In June, the Biden administration, including the Department of Housing and Urban Development (HUD), announced that they would make $500 million available to remediate lead-based paint hazards across the country. This is an incredibly important investment toward mitigating the impacts of lead exposure in the United States. However, not all federally-assisted housing programs are required to identify lead hazards; and without such a mandate, these dollars won’t reach families living in Housing Choice Voucher (HCV) program units. Congress must pass the Lead-Safe Housing for Kids Act in order to ensure the Administration’s investment protects all families.
There is no safe level of lead exposure. Although lead-based paint was banned in 1978, the most common way that children are exposed to lead is still through lead dust in their homes and schools. In 2016, HUD estimated that 340,000 units receiving tenant-based and project-based assistance are occupied by children under age 6 and were built before 1978. Of those, 43,000 units have uncontrolled lead hazards and place children at elevated risk of lead poisoning. Today, approximately 90,416 children in the HCV program have lead poisoning.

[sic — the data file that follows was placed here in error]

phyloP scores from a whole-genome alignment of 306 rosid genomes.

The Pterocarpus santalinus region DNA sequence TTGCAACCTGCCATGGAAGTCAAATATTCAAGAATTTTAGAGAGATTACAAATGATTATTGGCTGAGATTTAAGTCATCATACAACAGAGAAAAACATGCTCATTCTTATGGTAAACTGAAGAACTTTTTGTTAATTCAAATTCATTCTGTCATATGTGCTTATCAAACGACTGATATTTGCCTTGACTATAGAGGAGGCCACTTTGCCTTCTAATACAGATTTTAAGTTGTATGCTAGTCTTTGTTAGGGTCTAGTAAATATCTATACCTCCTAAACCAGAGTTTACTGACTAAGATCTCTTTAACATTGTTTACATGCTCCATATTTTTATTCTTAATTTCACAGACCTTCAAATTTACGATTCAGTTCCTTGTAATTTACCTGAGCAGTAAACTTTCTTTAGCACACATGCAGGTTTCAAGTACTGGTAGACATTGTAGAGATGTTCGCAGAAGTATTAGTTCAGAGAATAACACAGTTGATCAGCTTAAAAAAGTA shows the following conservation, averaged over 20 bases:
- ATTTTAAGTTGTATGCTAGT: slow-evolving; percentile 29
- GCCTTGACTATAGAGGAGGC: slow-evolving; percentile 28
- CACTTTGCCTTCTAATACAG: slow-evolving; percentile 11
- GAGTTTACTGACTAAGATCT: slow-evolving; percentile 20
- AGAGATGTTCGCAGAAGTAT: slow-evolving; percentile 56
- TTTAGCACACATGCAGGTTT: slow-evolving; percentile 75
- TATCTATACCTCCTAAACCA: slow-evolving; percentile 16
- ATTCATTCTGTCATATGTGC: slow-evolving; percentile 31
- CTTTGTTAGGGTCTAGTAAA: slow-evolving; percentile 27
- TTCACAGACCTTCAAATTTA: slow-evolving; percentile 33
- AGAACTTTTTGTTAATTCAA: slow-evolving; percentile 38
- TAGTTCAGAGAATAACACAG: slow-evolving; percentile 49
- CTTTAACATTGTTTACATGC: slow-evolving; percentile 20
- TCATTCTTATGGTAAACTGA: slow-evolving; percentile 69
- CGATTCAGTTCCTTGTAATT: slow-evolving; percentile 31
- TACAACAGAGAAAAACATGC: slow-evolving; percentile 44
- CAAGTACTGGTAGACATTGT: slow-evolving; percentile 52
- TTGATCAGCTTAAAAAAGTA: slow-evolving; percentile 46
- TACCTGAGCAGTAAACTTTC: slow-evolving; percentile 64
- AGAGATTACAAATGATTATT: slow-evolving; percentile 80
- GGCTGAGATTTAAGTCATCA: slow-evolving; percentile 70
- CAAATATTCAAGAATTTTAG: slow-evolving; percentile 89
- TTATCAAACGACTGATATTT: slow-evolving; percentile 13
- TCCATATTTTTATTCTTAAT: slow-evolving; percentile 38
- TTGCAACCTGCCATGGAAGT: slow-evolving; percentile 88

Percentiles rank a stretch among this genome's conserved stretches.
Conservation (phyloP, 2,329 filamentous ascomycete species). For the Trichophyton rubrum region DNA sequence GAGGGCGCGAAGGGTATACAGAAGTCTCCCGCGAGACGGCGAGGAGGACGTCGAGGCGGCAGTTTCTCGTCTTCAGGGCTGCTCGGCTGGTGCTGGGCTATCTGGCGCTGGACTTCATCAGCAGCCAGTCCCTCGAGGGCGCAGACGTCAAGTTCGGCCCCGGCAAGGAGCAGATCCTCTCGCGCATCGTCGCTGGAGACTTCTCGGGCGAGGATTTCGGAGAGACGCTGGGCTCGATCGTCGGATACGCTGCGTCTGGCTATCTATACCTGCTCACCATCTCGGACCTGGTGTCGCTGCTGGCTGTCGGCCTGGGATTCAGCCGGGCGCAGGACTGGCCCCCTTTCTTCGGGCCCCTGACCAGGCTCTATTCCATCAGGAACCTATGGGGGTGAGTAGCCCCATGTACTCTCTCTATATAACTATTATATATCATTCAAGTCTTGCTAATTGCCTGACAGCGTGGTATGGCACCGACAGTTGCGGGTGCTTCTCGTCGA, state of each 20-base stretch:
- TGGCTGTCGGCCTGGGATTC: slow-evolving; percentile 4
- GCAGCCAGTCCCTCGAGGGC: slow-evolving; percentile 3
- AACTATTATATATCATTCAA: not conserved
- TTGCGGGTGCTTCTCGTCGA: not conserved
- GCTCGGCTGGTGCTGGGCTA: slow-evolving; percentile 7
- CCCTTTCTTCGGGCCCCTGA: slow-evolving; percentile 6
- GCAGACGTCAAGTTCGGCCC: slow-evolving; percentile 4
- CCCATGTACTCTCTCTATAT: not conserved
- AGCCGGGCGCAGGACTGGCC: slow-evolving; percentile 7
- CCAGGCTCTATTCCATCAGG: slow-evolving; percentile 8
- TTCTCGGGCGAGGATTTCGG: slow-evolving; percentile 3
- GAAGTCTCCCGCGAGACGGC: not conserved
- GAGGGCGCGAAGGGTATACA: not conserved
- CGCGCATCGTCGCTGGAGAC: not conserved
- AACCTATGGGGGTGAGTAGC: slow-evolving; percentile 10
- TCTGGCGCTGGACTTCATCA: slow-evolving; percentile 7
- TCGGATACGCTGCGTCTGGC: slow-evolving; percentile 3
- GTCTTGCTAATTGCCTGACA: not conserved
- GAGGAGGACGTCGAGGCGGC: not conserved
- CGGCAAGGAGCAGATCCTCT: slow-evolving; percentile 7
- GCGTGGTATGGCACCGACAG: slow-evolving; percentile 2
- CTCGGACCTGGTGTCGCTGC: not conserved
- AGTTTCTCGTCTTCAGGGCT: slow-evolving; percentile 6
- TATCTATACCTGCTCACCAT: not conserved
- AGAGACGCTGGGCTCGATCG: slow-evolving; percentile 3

To ensure that these and future funds for lead paint remediation are distributed equitably, Congress must create a statutory requirement for HUD to inspect HCV housing for lead hazards. HUD has made clear that Congress must pass the Lead Safe Housing for Kids Act, spearheaded by Representative McEachin in the House and Senator Durbin in the Senate. The bills would allow HUD to identify lead hazards in HCV units before families with children under the age of 6 move in.
“There is no reason that children and families living in federally assisted housing should continue to suffer from the life-altering impacts of lead poisoning,” said Nathan Park, associate legislative representative for Healthy Communities at Earthjustice. “Congress must act to protect the health and futures of these families by mandating identification and remediation of any lead hazards.”